The authors thank Eric Nehl, MS, and S. Jane Henley, MSPH, for advice regarding data analysis and Elizabeth Ward, PhD, for advice concerning design of the epidemiologist survey.
Prevalence and sociodemographic correlates of beliefs regarding cancer risks
Version of Record online: 26 JUL 2007
Copyright © 2007 American Cancer Society
Volume 110, Issue 5, pages 1139–1148, 1 September 2007
How to Cite
Stein, K., Zhao, L., Crammer, C. and Gansler, T. (2007), Prevalence and sociodemographic correlates of beliefs regarding cancer risks. Cancer, 110: 1139–1148. doi: 10.1002/cncr.22880
- Issue online: 20 AUG 2007
- Version of Record online: 26 JUL 2007
- Manuscript Accepted: 24 APR 2007
- Manuscript Revised: 13 APR 2007
- Manuscript Received: 29 JAN 2007
- Intramural funding of the American Cancer Society as well as outside funding from the Discovery Health Channel and Prevention Magazine
- health knowledge;
- health education;
- patient education;
- attitude to health
Inaccurate beliefs about cancer risk may contribute to unhealthy lifestyle behaviors and poor adherence to recommended screening and prevention guidelines. To address this issue the current study assessed the prevalence and sociodemographic correlates of scientifically unsubstantiated beliefs about cancer risk in a representative sample of the US population.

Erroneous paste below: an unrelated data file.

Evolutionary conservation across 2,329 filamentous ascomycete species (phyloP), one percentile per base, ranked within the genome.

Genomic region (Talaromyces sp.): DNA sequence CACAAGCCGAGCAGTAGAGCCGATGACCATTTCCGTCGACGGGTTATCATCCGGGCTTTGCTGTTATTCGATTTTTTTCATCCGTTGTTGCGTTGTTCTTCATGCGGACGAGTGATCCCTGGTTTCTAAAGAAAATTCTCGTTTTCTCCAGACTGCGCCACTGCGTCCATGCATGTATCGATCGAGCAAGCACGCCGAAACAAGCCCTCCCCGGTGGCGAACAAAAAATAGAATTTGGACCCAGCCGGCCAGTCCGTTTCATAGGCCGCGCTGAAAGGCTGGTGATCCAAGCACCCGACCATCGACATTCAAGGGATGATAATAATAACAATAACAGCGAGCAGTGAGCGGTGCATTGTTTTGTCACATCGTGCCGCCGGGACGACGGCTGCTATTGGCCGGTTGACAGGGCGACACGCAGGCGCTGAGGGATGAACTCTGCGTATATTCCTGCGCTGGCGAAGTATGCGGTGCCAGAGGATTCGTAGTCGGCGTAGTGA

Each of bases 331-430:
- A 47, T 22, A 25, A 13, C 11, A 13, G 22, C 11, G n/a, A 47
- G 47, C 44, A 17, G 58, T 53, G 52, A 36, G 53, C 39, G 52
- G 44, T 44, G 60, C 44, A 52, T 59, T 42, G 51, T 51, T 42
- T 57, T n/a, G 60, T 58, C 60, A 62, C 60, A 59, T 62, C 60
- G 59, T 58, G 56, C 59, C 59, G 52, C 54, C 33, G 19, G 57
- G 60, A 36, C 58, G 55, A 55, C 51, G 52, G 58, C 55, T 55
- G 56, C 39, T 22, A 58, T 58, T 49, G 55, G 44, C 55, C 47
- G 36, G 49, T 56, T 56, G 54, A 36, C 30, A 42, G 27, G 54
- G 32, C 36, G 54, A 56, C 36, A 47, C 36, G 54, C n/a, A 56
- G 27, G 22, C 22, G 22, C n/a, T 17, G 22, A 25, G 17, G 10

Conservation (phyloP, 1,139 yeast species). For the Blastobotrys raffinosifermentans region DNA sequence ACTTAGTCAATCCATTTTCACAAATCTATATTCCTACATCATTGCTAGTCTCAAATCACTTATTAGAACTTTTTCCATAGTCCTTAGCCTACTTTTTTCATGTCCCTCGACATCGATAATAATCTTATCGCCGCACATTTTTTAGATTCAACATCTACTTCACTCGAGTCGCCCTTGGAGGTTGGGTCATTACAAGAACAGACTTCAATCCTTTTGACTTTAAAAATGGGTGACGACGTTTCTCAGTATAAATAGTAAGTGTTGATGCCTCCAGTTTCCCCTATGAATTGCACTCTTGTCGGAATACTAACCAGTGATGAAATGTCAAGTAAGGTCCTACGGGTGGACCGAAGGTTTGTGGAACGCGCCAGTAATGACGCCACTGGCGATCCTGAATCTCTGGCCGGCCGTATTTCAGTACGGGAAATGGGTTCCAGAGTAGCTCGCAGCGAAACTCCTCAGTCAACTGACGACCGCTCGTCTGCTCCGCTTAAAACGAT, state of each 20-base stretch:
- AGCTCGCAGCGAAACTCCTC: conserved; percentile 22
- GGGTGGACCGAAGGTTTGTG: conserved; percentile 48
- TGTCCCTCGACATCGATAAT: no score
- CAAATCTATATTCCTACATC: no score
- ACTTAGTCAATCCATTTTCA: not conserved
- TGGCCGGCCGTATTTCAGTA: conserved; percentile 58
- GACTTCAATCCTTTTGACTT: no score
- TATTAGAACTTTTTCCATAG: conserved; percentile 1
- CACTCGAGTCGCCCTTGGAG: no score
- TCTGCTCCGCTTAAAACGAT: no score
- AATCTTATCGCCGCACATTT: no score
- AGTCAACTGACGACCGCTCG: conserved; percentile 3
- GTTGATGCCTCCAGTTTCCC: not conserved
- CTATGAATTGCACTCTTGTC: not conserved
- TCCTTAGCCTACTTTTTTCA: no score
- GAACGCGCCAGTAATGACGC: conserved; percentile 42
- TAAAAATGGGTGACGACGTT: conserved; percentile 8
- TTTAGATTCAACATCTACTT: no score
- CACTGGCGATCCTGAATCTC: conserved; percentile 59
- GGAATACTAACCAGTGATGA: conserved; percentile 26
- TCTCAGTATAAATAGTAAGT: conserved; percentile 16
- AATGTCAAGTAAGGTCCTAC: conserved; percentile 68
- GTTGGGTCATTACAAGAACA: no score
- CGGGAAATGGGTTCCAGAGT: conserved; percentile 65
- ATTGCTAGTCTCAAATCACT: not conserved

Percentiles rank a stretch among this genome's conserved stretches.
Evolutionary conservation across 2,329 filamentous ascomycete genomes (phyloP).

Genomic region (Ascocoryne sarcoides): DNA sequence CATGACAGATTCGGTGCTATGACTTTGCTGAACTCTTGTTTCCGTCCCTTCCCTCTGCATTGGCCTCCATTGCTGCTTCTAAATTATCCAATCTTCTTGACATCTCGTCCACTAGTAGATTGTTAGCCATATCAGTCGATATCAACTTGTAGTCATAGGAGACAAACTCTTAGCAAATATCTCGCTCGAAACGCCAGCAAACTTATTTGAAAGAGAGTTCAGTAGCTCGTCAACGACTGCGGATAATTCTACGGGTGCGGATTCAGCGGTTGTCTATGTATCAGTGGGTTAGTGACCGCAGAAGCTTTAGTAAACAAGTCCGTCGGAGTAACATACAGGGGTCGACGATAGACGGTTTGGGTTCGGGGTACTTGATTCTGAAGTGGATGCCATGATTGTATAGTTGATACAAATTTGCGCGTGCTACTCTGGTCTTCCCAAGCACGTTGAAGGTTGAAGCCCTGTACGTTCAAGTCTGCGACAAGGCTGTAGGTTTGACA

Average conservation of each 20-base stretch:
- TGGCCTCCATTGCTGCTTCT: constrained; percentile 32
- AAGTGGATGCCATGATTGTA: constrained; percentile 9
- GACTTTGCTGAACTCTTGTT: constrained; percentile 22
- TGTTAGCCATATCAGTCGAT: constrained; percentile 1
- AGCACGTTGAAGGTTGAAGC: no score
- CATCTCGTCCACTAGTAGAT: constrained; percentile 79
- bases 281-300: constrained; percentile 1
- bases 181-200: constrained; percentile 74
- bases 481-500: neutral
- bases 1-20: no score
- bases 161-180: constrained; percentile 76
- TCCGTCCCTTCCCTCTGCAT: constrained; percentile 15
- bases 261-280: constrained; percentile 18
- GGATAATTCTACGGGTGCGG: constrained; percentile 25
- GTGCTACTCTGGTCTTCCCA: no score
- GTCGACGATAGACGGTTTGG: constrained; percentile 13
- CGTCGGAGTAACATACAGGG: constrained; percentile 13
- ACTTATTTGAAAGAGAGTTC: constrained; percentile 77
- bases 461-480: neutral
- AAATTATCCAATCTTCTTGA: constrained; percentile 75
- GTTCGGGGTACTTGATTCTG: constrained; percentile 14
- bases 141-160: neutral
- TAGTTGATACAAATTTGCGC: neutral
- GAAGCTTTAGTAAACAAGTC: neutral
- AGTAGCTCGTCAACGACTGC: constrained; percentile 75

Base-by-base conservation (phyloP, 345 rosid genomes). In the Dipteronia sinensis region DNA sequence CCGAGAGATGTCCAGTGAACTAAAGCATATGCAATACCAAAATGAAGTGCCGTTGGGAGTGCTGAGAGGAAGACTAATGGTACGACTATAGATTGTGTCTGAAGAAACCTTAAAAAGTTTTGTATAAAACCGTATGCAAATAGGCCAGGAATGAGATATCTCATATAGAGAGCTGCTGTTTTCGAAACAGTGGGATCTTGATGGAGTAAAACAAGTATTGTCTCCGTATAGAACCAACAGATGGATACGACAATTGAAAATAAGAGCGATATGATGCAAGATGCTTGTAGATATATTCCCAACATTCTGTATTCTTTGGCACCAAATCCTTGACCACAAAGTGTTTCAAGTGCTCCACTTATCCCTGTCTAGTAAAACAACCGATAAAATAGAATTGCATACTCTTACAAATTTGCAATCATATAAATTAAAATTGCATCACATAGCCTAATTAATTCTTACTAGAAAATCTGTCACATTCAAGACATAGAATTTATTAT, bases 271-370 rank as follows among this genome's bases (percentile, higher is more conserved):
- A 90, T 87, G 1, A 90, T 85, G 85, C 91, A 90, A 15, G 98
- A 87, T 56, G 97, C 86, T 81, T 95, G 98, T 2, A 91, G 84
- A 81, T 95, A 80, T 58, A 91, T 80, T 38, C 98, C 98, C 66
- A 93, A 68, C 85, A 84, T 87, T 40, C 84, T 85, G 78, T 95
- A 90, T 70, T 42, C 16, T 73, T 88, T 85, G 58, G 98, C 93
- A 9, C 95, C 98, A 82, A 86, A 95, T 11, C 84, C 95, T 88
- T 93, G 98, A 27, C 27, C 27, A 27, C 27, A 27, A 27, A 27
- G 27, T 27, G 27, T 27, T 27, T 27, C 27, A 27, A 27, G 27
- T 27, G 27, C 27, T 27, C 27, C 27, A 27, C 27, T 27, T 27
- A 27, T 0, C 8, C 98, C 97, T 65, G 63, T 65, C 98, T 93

Nine hundred fifty-seven US adults with no history of cancer were surveyed by telephone. The survey included 12 statements about cancer risk, risk factors, and prevention that were framed to be contrary to the consensus of current scientific evidence.
Participants were inconsistent in their ability to identify the statements as false, and appraisal accuracy was associated with several sociodemographic characteristics. Five of the 12 misconceptions were endorsed as true by at least a quarter of the respondents, and uncertainty was higher than 15% for 7 statements. At the same time, more than two-thirds of the participants were able to identify 7 statements as false and, on average, respondents endorsed fewer than 3 statements as true. Respondents who were male, older, non-White, less educated, and of lower income were most likely to hold inaccurate beliefs.
A notable percentage of the participants in this study hold beliefs about cancer risk at odds with the prevailing scientific evidence. Because the population segments with the least accurate knowledge also bear the greatest burden of cancer, areas for public education and intervention efforts are identified. Cancer 2007. © 2007 American Cancer Society.